Normal vs. Abnormal Menstruation
Many women don't know what constitutes a normal period versus an abnormal one. Yes, you might chat with your friends about your period, but do you discuss how long it lasts and how heavy a flow you have? Probably not. Because you'll never learn it in school, women need to educate themselves about normal and abnormal periods.
What's a Normal Period Look Like?
A regular menstrual cycle is 28 days and lasts for an average of 4-7 days. Abnormalities include problems with heavy bleeding (menorrhagia), bleeding between cycles (metrorrhagia), long cycles with more than 35 days in between each one (oligomenorrhea), and six months or more between cycles (amenorrhea).
When You Think You Have Issues
Certainly, if you think that you have menstrual cycle issues, you should see your gynecologist. Keep a diary of your cycle so that you'll be able to show it to your doctor. You'll need to record how long each cycle was, how much bleeding you had (based on how many pads or tampons you used), and the intervals between your cycles. With this information, a doctor can determine what types of tests to order and what abnormality may best fit your set of circumstances.
Lab Work and More
Some of the interventions that you might expect include a regular physical exam to look for tumors or masses, a pap smear, and lab work. It is possible that the doctor may order x-ray or ultrasound studies to look for tumors or foreign objects that could distort the internal area of the uterus. You may also have hormone levels checked, pregnancy tests given, and chromosome analysis done.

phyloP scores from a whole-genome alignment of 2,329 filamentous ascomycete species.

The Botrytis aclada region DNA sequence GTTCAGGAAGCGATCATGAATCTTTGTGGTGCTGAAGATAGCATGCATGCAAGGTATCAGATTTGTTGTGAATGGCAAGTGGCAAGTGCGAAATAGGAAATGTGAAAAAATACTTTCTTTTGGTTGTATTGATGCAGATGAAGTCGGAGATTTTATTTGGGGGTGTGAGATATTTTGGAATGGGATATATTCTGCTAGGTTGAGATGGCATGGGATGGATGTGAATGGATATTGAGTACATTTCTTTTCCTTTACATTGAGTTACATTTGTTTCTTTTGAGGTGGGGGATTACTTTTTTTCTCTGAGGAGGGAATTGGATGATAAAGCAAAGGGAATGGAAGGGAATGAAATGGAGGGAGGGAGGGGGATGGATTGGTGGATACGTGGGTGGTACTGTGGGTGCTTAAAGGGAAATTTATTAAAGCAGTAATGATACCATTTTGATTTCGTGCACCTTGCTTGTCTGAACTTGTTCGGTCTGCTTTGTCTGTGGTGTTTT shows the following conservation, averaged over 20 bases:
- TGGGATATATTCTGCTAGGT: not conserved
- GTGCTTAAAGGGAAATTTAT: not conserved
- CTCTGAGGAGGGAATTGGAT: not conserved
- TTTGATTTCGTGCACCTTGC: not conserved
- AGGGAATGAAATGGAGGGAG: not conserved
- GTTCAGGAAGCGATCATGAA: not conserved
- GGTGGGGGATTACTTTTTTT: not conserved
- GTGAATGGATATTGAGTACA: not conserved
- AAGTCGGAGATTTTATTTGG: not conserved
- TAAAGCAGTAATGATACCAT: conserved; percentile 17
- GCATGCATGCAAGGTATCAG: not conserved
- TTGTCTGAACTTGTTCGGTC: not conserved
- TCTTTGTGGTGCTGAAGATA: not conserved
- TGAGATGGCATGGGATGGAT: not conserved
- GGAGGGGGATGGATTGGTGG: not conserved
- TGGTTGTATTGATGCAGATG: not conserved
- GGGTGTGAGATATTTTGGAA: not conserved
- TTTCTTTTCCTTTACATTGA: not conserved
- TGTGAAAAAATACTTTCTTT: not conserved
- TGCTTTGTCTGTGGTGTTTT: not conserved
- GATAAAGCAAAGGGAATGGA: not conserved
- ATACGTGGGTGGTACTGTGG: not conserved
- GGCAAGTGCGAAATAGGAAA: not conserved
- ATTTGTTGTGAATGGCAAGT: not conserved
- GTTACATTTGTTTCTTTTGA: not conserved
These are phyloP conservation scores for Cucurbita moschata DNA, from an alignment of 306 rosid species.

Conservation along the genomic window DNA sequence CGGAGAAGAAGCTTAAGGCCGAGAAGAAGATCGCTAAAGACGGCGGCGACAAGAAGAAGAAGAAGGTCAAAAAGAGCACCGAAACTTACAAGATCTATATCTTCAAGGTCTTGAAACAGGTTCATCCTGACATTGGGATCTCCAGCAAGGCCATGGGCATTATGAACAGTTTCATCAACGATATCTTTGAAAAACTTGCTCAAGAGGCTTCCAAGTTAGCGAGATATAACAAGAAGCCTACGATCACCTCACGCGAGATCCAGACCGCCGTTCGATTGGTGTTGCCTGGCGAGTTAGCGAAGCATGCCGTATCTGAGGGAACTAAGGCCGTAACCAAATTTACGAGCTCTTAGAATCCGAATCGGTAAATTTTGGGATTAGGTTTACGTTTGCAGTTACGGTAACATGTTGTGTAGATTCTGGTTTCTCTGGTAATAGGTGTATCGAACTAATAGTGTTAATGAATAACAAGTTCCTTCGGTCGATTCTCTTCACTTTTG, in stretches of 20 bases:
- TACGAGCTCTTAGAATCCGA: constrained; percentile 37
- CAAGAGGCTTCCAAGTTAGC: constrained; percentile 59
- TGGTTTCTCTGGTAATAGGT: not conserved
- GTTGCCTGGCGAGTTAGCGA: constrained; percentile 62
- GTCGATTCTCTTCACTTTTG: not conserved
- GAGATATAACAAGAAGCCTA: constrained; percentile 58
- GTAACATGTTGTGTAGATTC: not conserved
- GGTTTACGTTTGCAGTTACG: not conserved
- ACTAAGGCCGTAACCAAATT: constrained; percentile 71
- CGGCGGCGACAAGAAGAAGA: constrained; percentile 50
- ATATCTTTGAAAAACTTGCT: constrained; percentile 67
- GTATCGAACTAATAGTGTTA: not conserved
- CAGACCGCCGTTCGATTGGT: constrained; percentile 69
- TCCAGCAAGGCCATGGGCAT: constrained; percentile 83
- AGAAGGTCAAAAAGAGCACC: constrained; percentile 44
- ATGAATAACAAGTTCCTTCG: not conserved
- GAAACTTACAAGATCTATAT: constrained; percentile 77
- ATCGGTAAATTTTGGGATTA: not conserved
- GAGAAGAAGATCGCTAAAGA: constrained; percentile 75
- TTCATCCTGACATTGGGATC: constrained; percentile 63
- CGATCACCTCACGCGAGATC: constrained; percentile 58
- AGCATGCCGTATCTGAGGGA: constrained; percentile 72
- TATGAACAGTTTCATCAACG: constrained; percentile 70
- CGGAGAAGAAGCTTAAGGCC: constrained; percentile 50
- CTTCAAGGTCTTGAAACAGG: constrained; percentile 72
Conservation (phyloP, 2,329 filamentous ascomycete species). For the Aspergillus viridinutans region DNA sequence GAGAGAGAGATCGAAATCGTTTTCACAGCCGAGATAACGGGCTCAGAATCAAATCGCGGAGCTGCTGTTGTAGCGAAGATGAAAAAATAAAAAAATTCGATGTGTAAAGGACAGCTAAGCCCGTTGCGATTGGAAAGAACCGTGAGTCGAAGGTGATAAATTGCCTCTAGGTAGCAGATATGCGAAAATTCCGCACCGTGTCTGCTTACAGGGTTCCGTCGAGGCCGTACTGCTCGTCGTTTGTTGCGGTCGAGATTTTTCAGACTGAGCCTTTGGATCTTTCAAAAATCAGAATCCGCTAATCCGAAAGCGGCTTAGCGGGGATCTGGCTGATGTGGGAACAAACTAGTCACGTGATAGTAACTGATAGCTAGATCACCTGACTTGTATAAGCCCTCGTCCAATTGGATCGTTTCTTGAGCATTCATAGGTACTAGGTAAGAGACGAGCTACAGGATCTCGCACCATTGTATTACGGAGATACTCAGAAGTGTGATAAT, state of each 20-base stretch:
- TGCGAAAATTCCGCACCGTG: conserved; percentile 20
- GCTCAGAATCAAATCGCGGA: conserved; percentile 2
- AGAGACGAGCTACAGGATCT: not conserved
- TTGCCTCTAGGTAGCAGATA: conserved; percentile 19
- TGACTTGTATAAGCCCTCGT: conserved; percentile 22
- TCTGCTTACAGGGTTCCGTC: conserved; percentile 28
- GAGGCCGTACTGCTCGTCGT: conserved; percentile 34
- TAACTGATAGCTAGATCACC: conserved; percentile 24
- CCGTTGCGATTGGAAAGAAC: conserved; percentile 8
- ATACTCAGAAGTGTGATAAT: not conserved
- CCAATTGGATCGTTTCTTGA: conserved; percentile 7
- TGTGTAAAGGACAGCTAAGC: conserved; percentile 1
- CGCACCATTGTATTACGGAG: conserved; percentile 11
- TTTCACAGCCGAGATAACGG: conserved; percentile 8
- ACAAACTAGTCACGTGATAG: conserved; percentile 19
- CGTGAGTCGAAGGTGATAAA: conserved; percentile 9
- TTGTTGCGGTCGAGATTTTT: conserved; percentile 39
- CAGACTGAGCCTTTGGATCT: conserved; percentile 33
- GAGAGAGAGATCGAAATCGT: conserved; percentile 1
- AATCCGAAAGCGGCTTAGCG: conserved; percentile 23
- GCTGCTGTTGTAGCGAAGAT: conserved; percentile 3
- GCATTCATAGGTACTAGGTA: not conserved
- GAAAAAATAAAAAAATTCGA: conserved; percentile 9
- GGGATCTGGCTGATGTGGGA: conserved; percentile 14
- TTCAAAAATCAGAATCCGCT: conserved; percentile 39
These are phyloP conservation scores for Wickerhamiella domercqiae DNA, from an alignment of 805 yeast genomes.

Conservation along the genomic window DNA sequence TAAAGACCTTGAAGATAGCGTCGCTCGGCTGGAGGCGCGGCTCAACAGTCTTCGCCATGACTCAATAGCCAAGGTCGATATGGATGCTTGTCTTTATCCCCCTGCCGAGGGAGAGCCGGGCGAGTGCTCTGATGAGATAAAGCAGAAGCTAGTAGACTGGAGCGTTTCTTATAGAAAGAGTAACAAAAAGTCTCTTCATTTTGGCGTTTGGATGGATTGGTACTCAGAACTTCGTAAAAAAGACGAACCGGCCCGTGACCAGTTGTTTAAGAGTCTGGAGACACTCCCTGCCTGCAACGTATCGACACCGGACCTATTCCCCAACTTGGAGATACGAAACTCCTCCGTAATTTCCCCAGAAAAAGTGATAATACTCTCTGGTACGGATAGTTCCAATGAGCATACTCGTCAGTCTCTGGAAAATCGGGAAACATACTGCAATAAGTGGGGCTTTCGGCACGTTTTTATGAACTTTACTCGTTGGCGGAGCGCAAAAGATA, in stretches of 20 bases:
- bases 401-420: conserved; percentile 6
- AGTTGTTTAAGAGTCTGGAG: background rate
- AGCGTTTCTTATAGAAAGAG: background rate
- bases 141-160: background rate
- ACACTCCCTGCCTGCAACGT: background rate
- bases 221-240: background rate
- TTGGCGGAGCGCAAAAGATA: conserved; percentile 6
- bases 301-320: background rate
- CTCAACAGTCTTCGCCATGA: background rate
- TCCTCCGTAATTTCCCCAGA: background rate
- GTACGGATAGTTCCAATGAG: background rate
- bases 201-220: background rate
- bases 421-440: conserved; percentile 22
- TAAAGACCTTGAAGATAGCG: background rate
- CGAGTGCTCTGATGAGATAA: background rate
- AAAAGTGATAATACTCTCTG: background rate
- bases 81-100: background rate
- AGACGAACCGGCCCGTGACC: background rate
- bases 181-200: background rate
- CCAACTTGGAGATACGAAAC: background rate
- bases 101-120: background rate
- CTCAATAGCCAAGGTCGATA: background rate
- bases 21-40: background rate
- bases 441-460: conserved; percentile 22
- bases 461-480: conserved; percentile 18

Other Non-Gyno Issues
It's also possible to have menstrual issues for reasons that aren't directly related to your menstrual flow. For this reason, you'll want to be very specific with your doctor about medications you take, levels of exercise that you do, weight you've recently lost or gained, blood clotting abnormalities that you have such as leukemia or hemophilia, and more. Certain medications can cause menstrual irregularities as can low thyroid levels, drastic weight gain, birth control pills, IUDs, trauma and more. The more clear and honest you are with the doctor, the faster and more accurate your diagnosis should be.
One final issue that some women experience is amenorrhea; this is when they have absolutely no period. Obviously, this is the case for girls before they get their period, for pregnant women, and for postmenopausal women. This should not, however, be the case for women who don't fall into these categories. If pregnancy is ruled out, lab work can usually diagnose most abnormalities and hormones can usually get the woman back on track. Young women who don't yet show any puberty signs by the age of 14 should see a doctor, and those who don't get their period by 16 should as well. Women who are over 40 and who are having hot flashes or other menopausal symptoms should also be evaluated.
More about how birth control can affect your cycles.